Be a Star, Wonder Woman!

Be a Star, Wonder Woman!, written by Michael Dahl and vibrantly illustrated by Omar Lozano, shows readers that there’s quite a bit in common between a young girl starting school and everyone’s favorite Amazonian princess.

While this little girl is encouraging two new friends to share, Wonder Woman is restoring peace in the city. Just as the girl must be brave as she attempts to conquer a rope ladder, Wonder Woman must do the same when battling one of her worst enemies. And both the little girl and Wonder Woman need to know that it’s okay to admit when they need help. After all, even the most courageous hero needs a friend now and then.

This little girl is learning that she has everything she needs to be a hero, just like Wonder Woman!


This awesome book is great for Wonder Woman fans (like myself) and those looking for an inspirational book for children–girls or boys–starting school. I not only plan to add this book to my school library, but I also have every intention of purchasing a copy for my niece who starts kindergarten in the fall.

Be a Star, Wonder Woman! emphasizes some of the most important things that a child (or adult) should strive to be: prepared, kind, brave, honest, strong, and heroic. It doesn’t really take much to exhibit these traits. Not all of us can be Wonder Woman, but everyone can be a hero in her/his own way.

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Each Kindness

Each Kindness, written by Jacqueline Woodson and illustrated by E.B. Lewis, is a nominee for the 14-15 South Carolina Picture Book Award.

Each Kindness is a book that should be read by everyone, everywhere. Like the amazing Wonder by R.J. Palacio, this book addresses the importance of kindness, and that’s definitely something that all of us could use more of.

In this amazing book, readers are introduced to Maya, a new girl in class who doesn’t have the finest clothes or toys, but she tries her hardest to fit in and be liked. The other students, however, ignore Maya or make fun of her, and the girl learns to keep to herself.

One day, though, Maya is not at school, and the teacher talks to the class about how important it is to be kind to one another. This lesson resonates with young Chloe, who never said a kind word to Maya. She looks for Maya the next day and the next, but Maya doesn’t return to school. When Chloe learns that Maya had to move away, she realizes that she’ll never have a chance to be kind to Maya, a girl who tried her hardest to be friendly.

Each Kindness shows all readers how powerful just one kind word or action could be. We never know what those around us are going through. One small kindness could truly make a difference to someone who is having a hard time. We should take every opportunity to be kind to others. After all, we never know when those opportunities will come to an end.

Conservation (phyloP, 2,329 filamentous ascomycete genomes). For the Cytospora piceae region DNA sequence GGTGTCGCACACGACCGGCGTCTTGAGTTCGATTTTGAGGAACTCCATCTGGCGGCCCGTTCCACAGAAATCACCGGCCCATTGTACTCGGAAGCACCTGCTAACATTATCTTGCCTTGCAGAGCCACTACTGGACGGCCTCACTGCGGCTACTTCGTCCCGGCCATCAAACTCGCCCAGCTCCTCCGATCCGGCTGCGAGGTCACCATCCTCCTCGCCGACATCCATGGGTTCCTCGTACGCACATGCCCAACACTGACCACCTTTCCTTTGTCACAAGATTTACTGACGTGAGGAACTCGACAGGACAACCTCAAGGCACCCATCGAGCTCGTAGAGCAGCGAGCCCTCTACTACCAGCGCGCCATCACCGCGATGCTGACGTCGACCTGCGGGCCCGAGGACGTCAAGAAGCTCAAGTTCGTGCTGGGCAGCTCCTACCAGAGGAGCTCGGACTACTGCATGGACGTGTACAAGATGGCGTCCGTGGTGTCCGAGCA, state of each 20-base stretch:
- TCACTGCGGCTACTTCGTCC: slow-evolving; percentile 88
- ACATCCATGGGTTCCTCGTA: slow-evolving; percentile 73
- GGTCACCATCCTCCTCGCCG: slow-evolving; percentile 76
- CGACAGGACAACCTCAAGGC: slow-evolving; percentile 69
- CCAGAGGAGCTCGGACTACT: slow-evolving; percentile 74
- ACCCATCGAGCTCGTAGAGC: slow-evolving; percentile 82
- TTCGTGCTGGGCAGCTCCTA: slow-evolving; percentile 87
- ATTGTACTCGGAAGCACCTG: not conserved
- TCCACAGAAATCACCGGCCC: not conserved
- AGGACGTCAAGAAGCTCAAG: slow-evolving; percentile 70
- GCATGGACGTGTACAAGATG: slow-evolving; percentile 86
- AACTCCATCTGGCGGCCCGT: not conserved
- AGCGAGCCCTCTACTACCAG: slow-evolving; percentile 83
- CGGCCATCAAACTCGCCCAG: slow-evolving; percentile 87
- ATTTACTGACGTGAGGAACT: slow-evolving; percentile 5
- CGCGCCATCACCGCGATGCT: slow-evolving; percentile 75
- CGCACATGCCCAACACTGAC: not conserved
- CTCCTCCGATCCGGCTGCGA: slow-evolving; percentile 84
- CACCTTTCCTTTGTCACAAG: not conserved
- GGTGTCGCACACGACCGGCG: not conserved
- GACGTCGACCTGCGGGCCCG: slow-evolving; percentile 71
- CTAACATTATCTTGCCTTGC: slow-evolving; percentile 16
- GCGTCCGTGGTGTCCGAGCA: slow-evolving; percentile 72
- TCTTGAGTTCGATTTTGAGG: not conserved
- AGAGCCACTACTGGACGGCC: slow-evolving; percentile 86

I highly recommend this book to all readers. I think this would be an especially good pick for classroom libraries, particularly those classrooms where bullying, teasing, or meanness have been ongoing problems. Each Kindness could just open some eyes about the importance of kindness and empathy.

Wonder

Wonder tells the story of August Pullman, a boy who’s about to enter fifth grade. This will mark the first time Auggie has ever been at school with other kids. He’s been homeschooled up until now, and he’s not entirely certain he wants that to change. Auggie’s nervous about how the kids at school will react to his face. See, Auggie was born with a facial deformity–for lack of a better word–and he doesn’t exactly look like most kids. But everything else about him is perfectly normal. He’s a good student, he’s funny, he loves Star Wars (a kid after my own heart), and, most of all, he just wants to belong somewhere. But will anyone be able to look past his appearance and really be Auggie’s friend?

As it turns out, there are a couple of kids who befriend Auggie, but Auggie worries that he’s some kind of charity case to them.  Nothing about middle school is easy–especially when your face might as well be a target for bullies–but it’s a lot easier when you’ve got a couple of friends who have your back.  Even though Auggie has doubts (sometimes justified) about his friends on occasion, he’s forming lasting relationships with people who see him for the wonderful person he is.

Read Wonder to discover how one very special kid can change the minds, hearts, and attitudes of those around him and turn an entire school–even a community–into a model of kindness.  This book gives me hope that the world we live in can change for the better.

I haven’t touched on a lot of what happens in Wonder–Auggie’s relationships with his parents and sister, how he deals with all of the changes in his life, etc.–but these are things you need to experience for yourself.  This book isn’t just Auggie’s story.  Yes, it’s told primarily from his point of view, but we also get glimpses into the minds of his family and friends.  It’s eye-opening and humbling, and I challenge readers to examine their own thoughts and prejudices against people who may look different from them.  We’ll all relate to the characters in this book in different ways, and reflecting upon how we relate to these characters could have the power to change our attitudes about ourselves and others.